The individual kinds of celestial objects are presented in the following chapters. Here we shall only discuss the factors that affect visibility.
The apparent brightness indicates how bright an object is in our sky. The greater its value is, the darker the object appears. 0m describes very bright stars, while stars with 6m are barely visible to the naked eye – at least under ideal conditions. The Sun has an apparent magnitude of -27m.
The brightness is measured in logarithmic units. A star of the first magnitude is not twice as bright as one of the second magnitude, but 2.5 times brighter. A star of third magnitude is 2.5 × 2.5 = 6.25 times fainter than a star of the first magnitude, and so on.
For extended objects the apparent brightness corresponds to the brightness, which they would have were they point-like – because their light is distributed over a larger area, most star clusters, nebulae and galaxies are darker than you might expect from their apparent brightness only. More informative is the surface brightness. It indicates the brightness per unit area and can give you an impression of the real view, but it is difficult to determine.
The diameter of celestial objects is specified in degrees. The sky is divided into 360° (degrees) just like a full circle or the Earth. 1° is subdivided into 60′ (minutes of arc or arc minutes). An arc minute is divided into 60″ (seconds of arc or arc seconds). The full Moon has, as well as the Sun and the Pleiades star cluster, a diameter of about 0.5°, the double star Mizar and Alcor (the middle star of handle of the Big Dipper, which can be separated with the naked eye if you‘ve got good vision) is 12′ apart. Since many indications of size are based on photographic surveys, most objects appear smaller in a telescope than you would expect according to the catalog.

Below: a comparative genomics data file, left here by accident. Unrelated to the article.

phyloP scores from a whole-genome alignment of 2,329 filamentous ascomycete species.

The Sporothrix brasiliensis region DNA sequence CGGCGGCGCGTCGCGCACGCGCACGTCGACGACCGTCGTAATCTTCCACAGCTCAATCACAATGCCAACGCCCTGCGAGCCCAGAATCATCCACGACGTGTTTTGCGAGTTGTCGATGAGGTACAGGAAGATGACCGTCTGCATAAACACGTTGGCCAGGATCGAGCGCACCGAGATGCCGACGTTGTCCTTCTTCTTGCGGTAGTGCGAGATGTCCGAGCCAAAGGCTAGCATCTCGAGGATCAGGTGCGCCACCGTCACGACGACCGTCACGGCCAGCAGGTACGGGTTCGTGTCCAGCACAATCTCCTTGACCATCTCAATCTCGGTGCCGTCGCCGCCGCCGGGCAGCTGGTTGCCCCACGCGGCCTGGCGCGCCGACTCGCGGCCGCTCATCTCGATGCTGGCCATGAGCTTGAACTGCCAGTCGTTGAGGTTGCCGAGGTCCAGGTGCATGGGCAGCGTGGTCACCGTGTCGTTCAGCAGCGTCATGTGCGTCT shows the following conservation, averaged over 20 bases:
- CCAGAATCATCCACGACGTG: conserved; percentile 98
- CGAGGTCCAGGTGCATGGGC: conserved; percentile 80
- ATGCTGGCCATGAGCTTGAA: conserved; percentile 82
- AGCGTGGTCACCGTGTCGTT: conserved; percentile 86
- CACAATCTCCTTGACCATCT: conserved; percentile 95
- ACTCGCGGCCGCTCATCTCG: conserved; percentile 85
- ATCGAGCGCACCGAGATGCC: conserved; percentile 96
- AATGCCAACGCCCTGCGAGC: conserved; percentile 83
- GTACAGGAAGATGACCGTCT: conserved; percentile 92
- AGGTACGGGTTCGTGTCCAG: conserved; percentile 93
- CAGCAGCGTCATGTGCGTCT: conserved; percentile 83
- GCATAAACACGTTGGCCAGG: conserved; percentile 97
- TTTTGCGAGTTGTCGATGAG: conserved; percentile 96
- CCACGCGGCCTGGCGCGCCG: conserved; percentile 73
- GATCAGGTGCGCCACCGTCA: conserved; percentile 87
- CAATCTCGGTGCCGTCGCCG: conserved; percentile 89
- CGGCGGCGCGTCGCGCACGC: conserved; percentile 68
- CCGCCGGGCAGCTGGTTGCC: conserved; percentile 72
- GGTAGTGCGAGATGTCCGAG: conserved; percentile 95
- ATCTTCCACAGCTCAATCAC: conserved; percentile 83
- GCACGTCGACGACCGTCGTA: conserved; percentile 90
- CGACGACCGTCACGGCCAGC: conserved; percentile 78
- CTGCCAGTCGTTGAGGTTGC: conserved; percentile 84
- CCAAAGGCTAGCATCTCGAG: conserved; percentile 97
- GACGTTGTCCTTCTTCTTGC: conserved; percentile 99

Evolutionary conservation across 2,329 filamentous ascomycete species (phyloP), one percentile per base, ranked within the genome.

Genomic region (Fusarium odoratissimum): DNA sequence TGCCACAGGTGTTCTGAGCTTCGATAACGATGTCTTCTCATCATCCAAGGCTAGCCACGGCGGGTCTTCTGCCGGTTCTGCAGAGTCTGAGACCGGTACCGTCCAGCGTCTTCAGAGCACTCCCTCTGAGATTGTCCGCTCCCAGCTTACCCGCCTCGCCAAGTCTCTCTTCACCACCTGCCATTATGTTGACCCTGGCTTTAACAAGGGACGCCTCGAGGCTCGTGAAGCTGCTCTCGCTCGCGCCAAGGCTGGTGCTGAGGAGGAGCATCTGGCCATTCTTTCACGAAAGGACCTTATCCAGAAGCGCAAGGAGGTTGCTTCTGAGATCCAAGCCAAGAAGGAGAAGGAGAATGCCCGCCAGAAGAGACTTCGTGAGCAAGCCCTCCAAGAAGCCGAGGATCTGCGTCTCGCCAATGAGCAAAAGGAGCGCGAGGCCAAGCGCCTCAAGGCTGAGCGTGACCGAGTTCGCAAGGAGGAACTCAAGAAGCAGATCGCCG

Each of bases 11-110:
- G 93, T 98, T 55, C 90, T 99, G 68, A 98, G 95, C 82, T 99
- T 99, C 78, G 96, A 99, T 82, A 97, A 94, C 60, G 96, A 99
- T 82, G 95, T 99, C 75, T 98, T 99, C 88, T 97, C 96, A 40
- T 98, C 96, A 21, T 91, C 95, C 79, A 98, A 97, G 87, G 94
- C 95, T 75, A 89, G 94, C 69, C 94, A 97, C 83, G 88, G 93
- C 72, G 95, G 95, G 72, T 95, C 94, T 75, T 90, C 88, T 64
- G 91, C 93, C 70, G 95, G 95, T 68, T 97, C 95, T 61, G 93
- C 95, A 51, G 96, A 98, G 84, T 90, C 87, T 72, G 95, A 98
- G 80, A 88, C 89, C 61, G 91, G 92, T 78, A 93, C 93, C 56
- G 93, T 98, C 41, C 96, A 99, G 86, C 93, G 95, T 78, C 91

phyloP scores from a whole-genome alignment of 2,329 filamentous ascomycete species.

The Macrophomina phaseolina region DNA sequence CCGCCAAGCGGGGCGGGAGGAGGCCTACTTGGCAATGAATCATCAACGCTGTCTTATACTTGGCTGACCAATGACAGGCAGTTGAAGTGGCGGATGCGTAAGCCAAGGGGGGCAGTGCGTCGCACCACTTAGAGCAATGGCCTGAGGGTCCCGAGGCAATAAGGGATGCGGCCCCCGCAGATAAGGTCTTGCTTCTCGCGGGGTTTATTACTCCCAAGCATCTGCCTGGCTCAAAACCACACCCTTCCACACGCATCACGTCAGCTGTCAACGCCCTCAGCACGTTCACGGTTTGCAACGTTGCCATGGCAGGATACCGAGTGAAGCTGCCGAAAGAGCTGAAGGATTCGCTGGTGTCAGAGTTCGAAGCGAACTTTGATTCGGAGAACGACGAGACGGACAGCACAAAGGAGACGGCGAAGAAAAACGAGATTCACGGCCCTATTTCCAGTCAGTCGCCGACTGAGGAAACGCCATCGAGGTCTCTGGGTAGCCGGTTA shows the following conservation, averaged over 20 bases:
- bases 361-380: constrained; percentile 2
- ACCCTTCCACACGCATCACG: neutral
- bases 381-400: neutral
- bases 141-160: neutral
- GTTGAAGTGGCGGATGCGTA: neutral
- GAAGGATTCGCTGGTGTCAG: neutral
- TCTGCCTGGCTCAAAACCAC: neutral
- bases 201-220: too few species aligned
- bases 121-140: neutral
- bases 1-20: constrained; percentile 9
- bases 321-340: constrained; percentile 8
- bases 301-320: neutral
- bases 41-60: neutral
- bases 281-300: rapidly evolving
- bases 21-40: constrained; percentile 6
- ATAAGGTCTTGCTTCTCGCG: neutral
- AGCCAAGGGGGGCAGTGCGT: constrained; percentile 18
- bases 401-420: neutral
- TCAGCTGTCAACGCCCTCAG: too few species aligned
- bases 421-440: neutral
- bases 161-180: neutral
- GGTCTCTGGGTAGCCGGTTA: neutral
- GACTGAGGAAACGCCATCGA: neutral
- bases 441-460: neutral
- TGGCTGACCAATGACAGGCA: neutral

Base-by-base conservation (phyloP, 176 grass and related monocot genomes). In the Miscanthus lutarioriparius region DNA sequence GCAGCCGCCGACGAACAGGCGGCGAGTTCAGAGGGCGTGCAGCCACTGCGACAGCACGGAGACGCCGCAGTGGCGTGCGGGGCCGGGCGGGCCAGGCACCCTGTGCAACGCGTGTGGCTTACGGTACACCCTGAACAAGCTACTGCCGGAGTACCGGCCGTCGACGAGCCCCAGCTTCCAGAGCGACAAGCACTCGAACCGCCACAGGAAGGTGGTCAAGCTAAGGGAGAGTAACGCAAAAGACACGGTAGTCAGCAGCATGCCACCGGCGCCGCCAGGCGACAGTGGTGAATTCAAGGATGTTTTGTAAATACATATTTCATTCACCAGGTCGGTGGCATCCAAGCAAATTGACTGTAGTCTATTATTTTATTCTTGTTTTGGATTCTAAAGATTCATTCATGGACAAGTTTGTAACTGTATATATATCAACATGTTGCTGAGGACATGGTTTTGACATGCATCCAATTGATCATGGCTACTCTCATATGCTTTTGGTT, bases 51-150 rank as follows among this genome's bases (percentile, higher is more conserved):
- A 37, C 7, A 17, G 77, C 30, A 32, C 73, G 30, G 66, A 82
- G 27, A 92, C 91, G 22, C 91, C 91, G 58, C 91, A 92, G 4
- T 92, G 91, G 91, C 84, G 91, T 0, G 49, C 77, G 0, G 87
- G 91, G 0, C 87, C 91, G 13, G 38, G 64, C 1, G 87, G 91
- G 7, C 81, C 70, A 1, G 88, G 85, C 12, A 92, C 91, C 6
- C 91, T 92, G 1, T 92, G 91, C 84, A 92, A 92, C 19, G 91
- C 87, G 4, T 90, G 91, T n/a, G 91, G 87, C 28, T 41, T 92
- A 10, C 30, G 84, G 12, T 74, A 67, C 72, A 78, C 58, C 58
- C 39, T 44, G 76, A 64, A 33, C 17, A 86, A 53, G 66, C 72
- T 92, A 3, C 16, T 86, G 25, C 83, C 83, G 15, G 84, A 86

For double stars, there is often an indication of the position angle given in star catalogs. If a line is drawn from the brighter star of a binary to the northern celestial pole, then the position angle indicates how large the angle between this line and the darker component of the star pair is.
If you know the field of view of your binoculars (usually five to seven degrees) and the diameter of the object, you can estimate how large it will appear in the binocular. The brightness tells you if you can see anything at all. Under ideal conditions you can see objects to about 10 or 11m in a binocular, but light pollution and poor visibility conditions decrease the limit. Even then the objects may still be visible, but they are far from a magnificent sight – you‘ll rather see faint nebulae which is barely distinguishable from the background of the sky.
Limiting magnitude and sky brightness can be nicely seen from the stars of the Little Dipper. This constellation contains stars of almost any magnitude – the less you see of it, the less it will be visible in binoculars.
Once you have created a list of interesting, intriguing or challenging goals, you can step out in the night and see what you can find in the sky.